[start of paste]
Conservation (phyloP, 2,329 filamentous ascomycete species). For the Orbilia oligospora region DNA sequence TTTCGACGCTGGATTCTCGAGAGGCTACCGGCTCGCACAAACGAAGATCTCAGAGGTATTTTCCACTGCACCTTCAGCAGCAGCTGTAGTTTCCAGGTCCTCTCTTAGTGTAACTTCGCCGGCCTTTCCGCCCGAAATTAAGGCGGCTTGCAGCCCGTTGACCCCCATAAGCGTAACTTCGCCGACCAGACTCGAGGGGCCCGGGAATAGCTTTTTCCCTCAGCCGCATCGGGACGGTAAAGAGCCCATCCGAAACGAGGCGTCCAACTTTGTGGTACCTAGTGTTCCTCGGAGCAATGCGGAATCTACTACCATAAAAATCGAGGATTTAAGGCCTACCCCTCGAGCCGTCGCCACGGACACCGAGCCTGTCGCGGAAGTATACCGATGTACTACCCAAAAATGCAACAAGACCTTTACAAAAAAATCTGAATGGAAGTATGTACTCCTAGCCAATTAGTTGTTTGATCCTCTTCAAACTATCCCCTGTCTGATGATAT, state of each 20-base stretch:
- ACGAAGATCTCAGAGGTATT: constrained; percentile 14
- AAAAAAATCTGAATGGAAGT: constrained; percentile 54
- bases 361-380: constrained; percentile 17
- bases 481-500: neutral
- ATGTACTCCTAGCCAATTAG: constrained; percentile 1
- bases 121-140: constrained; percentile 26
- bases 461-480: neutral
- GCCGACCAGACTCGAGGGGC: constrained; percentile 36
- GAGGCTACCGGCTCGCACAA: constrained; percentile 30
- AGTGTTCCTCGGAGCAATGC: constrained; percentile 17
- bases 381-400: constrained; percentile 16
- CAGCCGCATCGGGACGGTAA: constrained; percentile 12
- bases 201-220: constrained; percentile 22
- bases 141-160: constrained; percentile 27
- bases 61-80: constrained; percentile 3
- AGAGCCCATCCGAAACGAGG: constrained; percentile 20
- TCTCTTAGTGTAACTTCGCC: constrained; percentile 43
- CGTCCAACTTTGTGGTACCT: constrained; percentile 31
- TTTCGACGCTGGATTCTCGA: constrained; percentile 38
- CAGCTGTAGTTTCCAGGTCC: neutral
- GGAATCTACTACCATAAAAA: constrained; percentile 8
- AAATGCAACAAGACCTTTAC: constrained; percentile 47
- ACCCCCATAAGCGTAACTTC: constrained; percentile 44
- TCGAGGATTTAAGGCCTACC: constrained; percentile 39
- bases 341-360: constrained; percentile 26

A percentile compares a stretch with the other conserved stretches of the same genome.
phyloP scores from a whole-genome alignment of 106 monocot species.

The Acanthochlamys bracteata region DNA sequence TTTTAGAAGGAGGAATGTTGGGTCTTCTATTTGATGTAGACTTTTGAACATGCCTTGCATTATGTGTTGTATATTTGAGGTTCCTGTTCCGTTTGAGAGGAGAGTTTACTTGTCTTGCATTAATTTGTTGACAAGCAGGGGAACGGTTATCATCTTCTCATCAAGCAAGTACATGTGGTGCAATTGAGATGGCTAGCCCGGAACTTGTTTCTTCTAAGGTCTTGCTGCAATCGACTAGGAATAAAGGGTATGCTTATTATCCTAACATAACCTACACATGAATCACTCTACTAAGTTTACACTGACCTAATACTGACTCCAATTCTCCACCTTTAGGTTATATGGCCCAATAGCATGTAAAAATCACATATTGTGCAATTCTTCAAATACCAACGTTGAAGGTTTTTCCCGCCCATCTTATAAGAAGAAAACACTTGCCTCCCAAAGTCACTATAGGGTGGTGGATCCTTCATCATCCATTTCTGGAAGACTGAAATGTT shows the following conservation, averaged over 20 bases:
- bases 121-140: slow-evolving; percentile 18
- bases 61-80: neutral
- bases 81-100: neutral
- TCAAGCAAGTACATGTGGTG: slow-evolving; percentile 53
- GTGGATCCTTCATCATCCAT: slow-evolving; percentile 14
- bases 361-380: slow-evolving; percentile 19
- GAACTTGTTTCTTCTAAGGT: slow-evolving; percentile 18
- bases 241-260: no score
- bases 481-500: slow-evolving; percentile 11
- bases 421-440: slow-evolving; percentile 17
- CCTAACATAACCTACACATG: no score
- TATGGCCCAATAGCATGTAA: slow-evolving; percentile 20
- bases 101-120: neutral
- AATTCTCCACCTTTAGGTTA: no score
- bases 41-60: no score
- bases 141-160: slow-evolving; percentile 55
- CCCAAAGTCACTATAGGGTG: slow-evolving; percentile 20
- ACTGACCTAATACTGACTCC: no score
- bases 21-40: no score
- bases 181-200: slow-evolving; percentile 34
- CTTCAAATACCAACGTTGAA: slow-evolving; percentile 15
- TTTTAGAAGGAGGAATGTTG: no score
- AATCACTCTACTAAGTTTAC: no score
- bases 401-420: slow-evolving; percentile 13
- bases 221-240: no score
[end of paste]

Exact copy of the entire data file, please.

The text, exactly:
Conservation (phyloP, 2,329 filamentous ascomycete species). For the Orbilia oligospora region DNA sequence TTTCGACGCTGGATTCTCGAGAGGCTACCGGCTCGCACAAACGAAGATCTCAGAGGTATTTTCCACTGCACCTTCAGCAGCAGCTGTAGTTTCCAGGTCCTCTCTTAGTGTAACTTCGCCGGCCTTTCCGCCCGAAATTAAGGCGGCTTGCAGCCCGTTGACCCCCATAAGCGTAACTTCGCCGACCAGACTCGAGGGGCCCGGGAATAGCTTTTTCCCTCAGCCGCATCGGGACGGTAAAGAGCCCATCCGAAACGAGGCGTCCAACTTTGTGGTACCTAGTGTTCCTCGGAGCAATGCGGAATCTACTACCATAAAAATCGAGGATTTAAGGCCTACCCCTCGAGCCGTCGCCACGGACACCGAGCCTGTCGCGGAAGTATACCGATGTACTACCCAAAAATGCAACAAGACCTTTACAAAAAAATCTGAATGGAAGTATGTACTCCTAGCCAATTAGTTGTTTGATCCTCTTCAAACTATCCCCTGTCTGATGATAT, state of each 20-base stretch:
- ACGAAGATCTCAGAGGTATT: constrained; percentile 14
- AAAAAAATCTGAATGGAAGT: constrained; percentile 54
- bases 361-380: constrained; percentile 17
- bases 481-500: neutral
- ATGTACTCCTAGCCAATTAG: constrained; percentile 1
- bases 121-140: constrained; percentile 26
- bases 461-480: neutral
- GCCGACCAGACTCGAGGGGC: constrained; percentile 36
- GAGGCTACCGGCTCGCACAA: constrained; percentile 30
- AGTGTTCCTCGGAGCAATGC: constrained; percentile 17
- bases 381-400: constrained; percentile 16
- CAGCCGCATCGGGACGGTAA: constrained; percentile 12
- bases 201-220: constrained; percentile 22
- bases 141-160: constrained; percentile 27
- bases 61-80: constrained; percentile 3
- AGAGCCCATCCGAAACGAGG: constrained; percentile 20
- TCTCTTAGTGTAACTTCGCC: constrained; percentile 43
- CGTCCAACTTTGTGGTACCT: constrained; percentile 31
- TTTCGACGCTGGATTCTCGA: constrained; percentile 38
- CAGCTGTAGTTTCCAGGTCC: neutral
- GGAATCTACTACCATAAAAA: constrained; percentile 8
- AAATGCAACAAGACCTTTAC: constrained; percentile 47
- ACCCCCATAAGCGTAACTTC: constrained; percentile 44
- TCGAGGATTTAAGGCCTACC: constrained; percentile 39
- bases 341-360: constrained; percentile 26

A percentile compares a stretch with the other conserved stretches of the same genome.
phyloP scores from a whole-genome alignment of 106 monocot species.

The Acanthochlamys bracteata region DNA sequence TTTTAGAAGGAGGAATGTTGGGTCTTCTATTTGATGTAGACTTTTGAACATGCCTTGCATTATGTGTTGTATATTTGAGGTTCCTGTTCCGTTTGAGAGGAGAGTTTACTTGTCTTGCATTAATTTGTTGACAAGCAGGGGAACGGTTATCATCTTCTCATCAAGCAAGTACATGTGGTGCAATTGAGATGGCTAGCCCGGAACTTGTTTCTTCTAAGGTCTTGCTGCAATCGACTAGGAATAAAGGGTATGCTTATTATCCTAACATAACCTACACATGAATCACTCTACTAAGTTTACACTGACCTAATACTGACTCCAATTCTCCACCTTTAGGTTATATGGCCCAATAGCATGTAAAAATCACATATTGTGCAATTCTTCAAATACCAACGTTGAAGGTTTTTCCCGCCCATCTTATAAGAAGAAAACACTTGCCTCCCAAAGTCACTATAGGGTGGTGGATCCTTCATCATCCATTTCTGGAAGACTGAAATGTT shows the following conservation, averaged over 20 bases:
- bases 121-140: slow-evolving; percentile 18
- bases 61-80: neutral
- bases 81-100: neutral
- TCAAGCAAGTACATGTGGTG: slow-evolving; percentile 53
- GTGGATCCTTCATCATCCAT: slow-evolving; percentile 14
- bases 361-380: slow-evolving; percentile 19
- GAACTTGTTTCTTCTAAGGT: slow-evolving; percentile 18
- bases 241-260: no score
- bases 481-500: slow-evolving; percentile 11
- bases 421-440: slow-evolving; percentile 17
- CCTAACATAACCTACACATG: no score
- TATGGCCCAATAGCATGTAA: slow-evolving; percentile 20
- bases 101-120: neutral
- AATTCTCCACCTTTAGGTTA: no score
- bases 41-60: no score
- bases 141-160: slow-evolving; percentile 55
- CCCAAAGTCACTATAGGGTG: slow-evolving; percentile 20
- ACTGACCTAATACTGACTCC: no score
- bases 21-40: no score
- bases 181-200: slow-evolving; percentile 34
- CTTCAAATACCAACGTTGAA: slow-evolving; percentile 15
- TTTTAGAAGGAGGAATGTTG: no score
- AATCACTCTACTAAGTTTAC: no score
- bases 401-420: slow-evolving; percentile 13
- bases 221-240: no score